John D. Williams
Phone (970) 491-8564
Professor John Williams' research interests include modeling of erosion phenomena on ion thruster components such as ion extraction grids and hollow cathodes and experimental evaluation of plasma and ion beam interactions with materials for both aerospace and terrestrial applications. Professor Williams, a graduate of Colorado State University, worked at the Hughes Research Laboratory and the Electric Propulsion Laboratory before joining the mechanical engineering department in 2002.
Research Scientist II
For his doctoral research, Dr. Farnell studied the measurement and formation of high energy ions formed near a hollow cathode. He is presently working to expand the depth of CSU's probe diagnostic abilities and knowledge.
Research Scientist II
Dr. Farnell's doctoral research dealt with the simulation of ion thruster optics. Currently, he is applying simulation techniques to additional areas of research interest.
Kirk J. Boehm
At the beginning of 2015 Kirk received his Dipl.-Ing. in Mechanical Engineering with a major in Aerospace Technologies from the Technical University Dresden. His doctoral research focuses on selective electron beam sintering in combination with hollow cathodes. His research interests include plasma technologies, satellite technologies, and manned space missions to the Jupiter system.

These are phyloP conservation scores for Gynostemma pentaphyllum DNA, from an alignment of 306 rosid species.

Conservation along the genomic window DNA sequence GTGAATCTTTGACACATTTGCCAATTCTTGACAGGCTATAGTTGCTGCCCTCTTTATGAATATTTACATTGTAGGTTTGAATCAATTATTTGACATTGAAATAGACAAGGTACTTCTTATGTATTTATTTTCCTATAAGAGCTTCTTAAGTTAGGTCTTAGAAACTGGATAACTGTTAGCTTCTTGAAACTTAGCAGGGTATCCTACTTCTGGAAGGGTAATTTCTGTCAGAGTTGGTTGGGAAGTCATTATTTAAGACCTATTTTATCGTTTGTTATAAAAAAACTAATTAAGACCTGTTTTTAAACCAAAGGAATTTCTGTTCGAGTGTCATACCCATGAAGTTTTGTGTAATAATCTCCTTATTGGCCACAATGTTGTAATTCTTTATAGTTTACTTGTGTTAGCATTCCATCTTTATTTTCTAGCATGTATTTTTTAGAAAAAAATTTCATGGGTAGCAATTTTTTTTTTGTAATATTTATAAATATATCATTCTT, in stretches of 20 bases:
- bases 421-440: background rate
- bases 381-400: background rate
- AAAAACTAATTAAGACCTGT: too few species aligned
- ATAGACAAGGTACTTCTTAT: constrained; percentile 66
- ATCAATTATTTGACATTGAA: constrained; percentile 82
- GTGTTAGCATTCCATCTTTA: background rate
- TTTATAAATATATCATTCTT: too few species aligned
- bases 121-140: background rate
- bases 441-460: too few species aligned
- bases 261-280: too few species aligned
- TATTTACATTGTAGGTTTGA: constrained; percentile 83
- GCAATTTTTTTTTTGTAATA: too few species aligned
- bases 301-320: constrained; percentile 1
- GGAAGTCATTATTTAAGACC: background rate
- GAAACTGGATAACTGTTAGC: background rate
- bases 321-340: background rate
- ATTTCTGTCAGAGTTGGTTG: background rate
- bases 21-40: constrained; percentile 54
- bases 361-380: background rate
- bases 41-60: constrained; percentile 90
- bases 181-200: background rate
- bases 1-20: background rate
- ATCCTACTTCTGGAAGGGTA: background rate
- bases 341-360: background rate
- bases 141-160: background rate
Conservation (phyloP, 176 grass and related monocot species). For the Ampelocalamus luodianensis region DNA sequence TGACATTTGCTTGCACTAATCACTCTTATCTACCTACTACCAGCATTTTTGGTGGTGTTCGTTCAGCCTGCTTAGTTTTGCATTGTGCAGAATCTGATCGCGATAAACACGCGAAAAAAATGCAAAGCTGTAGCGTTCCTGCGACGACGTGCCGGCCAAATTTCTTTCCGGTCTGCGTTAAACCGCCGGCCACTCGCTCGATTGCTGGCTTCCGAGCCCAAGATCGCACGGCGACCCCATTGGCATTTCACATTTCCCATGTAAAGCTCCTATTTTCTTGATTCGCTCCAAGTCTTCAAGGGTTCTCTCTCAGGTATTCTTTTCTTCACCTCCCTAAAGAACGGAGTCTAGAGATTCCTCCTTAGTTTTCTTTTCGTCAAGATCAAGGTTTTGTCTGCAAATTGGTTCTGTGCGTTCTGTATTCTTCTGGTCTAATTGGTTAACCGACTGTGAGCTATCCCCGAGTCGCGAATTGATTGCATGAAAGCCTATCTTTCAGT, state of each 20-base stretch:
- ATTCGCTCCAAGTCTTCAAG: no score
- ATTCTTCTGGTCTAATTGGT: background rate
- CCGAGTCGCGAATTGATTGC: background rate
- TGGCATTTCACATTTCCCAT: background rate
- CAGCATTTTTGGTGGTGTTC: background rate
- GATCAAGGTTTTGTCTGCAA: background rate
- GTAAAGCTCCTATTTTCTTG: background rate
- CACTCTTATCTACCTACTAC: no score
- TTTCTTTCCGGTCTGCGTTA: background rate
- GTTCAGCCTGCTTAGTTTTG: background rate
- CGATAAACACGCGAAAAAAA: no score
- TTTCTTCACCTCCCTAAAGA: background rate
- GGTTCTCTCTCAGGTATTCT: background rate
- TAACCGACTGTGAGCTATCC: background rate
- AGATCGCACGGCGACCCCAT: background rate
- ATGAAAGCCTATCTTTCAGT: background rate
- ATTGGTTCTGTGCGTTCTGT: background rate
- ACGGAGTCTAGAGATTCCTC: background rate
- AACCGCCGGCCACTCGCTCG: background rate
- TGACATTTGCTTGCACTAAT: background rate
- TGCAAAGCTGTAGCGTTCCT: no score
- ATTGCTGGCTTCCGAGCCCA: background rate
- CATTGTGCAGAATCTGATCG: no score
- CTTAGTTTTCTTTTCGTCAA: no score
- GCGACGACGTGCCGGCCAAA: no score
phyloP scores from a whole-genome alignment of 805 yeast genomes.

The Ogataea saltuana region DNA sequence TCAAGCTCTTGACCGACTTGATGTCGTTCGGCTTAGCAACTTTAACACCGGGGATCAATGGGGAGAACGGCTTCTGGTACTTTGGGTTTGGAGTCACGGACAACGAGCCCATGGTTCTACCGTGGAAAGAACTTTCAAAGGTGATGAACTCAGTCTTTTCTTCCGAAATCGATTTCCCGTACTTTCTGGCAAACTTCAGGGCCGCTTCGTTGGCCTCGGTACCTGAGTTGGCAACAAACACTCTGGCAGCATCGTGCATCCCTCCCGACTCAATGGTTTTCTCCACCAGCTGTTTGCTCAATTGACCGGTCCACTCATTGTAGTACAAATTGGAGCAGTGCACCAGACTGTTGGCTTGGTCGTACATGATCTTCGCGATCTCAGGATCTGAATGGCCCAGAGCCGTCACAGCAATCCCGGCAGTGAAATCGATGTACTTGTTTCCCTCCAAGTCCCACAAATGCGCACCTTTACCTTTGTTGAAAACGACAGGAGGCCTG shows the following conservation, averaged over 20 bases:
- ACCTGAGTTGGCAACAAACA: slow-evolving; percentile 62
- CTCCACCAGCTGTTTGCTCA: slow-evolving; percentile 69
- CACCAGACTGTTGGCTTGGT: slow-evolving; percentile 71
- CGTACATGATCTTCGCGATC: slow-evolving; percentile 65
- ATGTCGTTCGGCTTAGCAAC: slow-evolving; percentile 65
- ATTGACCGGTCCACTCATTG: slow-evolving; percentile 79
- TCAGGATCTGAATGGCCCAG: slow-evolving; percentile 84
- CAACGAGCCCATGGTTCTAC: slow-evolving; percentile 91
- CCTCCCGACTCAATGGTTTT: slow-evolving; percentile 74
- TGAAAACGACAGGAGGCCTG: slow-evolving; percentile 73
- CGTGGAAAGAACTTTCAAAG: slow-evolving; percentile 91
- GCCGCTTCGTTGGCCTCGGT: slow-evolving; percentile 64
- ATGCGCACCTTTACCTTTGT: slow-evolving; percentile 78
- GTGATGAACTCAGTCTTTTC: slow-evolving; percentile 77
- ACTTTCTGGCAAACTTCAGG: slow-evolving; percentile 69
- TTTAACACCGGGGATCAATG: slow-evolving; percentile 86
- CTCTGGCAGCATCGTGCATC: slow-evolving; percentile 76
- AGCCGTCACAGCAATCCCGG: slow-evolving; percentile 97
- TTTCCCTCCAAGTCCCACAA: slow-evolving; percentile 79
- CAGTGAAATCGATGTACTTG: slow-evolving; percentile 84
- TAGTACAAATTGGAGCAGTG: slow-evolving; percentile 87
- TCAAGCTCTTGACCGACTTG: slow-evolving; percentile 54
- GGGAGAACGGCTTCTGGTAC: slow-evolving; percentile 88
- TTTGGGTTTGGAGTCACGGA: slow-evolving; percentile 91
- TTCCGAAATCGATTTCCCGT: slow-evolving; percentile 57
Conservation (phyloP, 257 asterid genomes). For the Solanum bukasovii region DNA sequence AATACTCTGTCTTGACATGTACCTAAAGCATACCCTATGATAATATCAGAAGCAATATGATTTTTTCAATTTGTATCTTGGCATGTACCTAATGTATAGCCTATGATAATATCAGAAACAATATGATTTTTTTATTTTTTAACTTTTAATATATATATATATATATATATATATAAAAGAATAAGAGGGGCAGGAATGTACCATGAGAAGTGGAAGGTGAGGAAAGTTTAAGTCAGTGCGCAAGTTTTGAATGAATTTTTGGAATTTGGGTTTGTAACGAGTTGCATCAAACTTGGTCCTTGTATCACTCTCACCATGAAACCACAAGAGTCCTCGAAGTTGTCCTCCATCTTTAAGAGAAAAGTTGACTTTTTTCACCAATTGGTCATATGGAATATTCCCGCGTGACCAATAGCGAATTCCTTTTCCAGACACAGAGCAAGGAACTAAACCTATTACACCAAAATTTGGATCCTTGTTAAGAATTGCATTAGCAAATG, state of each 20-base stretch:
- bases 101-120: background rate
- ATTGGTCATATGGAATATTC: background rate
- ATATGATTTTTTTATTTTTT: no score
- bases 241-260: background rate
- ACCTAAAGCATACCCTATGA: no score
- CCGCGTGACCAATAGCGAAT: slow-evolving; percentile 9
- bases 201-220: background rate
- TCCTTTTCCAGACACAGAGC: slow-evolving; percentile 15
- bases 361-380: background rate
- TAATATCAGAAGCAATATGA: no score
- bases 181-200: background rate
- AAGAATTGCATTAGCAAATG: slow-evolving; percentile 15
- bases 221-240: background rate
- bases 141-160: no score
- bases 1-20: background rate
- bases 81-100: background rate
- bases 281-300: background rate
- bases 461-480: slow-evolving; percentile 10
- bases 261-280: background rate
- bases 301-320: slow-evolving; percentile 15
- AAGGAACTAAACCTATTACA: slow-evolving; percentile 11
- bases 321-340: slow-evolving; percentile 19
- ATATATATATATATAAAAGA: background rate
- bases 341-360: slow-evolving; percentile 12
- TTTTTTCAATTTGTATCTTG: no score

Former Students & Lab Alumni
Please view the work and current activities of our former students & associates on the "Graduates" page.
Paul J. Wilbur
Professor Paul J. Wilbur contributed 40 years of service to the Mechanical Engineering department at CSU. Reflecting his lifetime contributions to the electric propulsion community, he was awarded the "Medal of Outstanding Achievement in Electric Propulsion" in 2007. Professor Wilbur's research applied broad beam ion sources to applications such as spacecraft propulsion, surface modification of materials using ion beams, and plasma contacting to control the potentials of spacecraft. His most recent research focused on the development of emissive membranes, a promising new technology in electric propulsion.